Friday, 24 May 2019

Oliver Nicholson: The Anger of God and the Deaths of the Persecutors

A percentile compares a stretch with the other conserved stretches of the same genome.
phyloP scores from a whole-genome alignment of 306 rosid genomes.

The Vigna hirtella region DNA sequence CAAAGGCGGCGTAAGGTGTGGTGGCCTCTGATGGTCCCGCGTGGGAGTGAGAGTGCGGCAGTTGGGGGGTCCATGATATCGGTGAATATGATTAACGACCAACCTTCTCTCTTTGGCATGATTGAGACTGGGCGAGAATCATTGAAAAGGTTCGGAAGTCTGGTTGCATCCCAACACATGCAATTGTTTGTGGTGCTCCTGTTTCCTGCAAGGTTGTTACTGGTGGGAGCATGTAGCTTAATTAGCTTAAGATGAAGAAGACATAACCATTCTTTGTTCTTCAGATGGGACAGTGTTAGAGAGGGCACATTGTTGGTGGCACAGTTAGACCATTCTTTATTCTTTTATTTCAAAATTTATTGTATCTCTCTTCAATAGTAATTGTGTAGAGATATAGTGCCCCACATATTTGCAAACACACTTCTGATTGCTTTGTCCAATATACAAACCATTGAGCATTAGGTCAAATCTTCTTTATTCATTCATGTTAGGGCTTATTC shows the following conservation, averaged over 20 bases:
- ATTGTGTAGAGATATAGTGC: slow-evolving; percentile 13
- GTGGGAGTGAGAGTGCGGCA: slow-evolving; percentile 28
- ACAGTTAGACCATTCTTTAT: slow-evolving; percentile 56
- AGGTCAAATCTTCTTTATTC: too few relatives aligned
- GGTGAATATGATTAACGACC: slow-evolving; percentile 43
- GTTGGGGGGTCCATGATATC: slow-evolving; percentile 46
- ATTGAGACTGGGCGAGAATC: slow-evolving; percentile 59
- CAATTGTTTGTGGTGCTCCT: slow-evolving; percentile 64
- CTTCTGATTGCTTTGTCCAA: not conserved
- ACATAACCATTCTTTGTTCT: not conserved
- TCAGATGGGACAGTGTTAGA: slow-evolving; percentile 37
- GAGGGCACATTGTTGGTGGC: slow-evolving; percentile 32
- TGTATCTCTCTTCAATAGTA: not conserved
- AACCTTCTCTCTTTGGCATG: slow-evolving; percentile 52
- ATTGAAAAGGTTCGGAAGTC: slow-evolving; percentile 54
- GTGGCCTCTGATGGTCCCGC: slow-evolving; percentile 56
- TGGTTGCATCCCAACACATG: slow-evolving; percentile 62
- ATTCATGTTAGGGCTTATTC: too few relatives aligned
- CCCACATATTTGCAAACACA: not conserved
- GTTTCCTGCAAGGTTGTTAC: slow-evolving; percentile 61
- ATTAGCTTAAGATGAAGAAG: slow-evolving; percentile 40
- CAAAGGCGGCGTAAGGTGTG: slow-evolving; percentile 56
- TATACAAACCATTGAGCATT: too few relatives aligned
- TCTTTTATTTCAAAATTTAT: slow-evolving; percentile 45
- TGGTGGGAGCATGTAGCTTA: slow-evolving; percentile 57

Lactantius wrote De Mortibus Persecutorum soon after the Great Persecution ended in 313 and dedicated it to a Christian comrade called Donatus who had endured six years in a Nicomedia gaol. It contains much factual information about recent events, interpreted in a distinctive manner which contrasts with contemporary political propaganda, especially that emerging from the court of Constantine.  It owes various literary debts, to the Maccabees, to the Sallustian monograph and to classical invective. More difficult to locate is the author's mentalité; one would expect something more subtle than naïve triumphalism from a writer who articulated the sophisticated ethical thoughts expressed in the Divine Institutes, thoughts whose long roots have been explored by B. Colot, S. Freund and G. Kendeffy.    The present paper will juxtapose the magna et mirabilia exempla of God's anger manifested in De Mortibus with Lactantius's explanation of the nature of divine anger in his De Ira Dei, written around the same time as De Mortibus and also dedicated to a comrade called Donatus. It will consider the distinctions which Lactantius makes between Divine Anger and Human Anger, and his attitude to the adfectus which is the corollary of Anger, namely Fear, a dominant sensation for Christians undergoing persecution.  What should emerge is a sense of the spirituality which sustained a survivor of the Great Persecution, a spirituality more thoughtful and complex than that which later generations of hagiographers were to ascribe to Christians who had suffered the terrors of the Great Persecution

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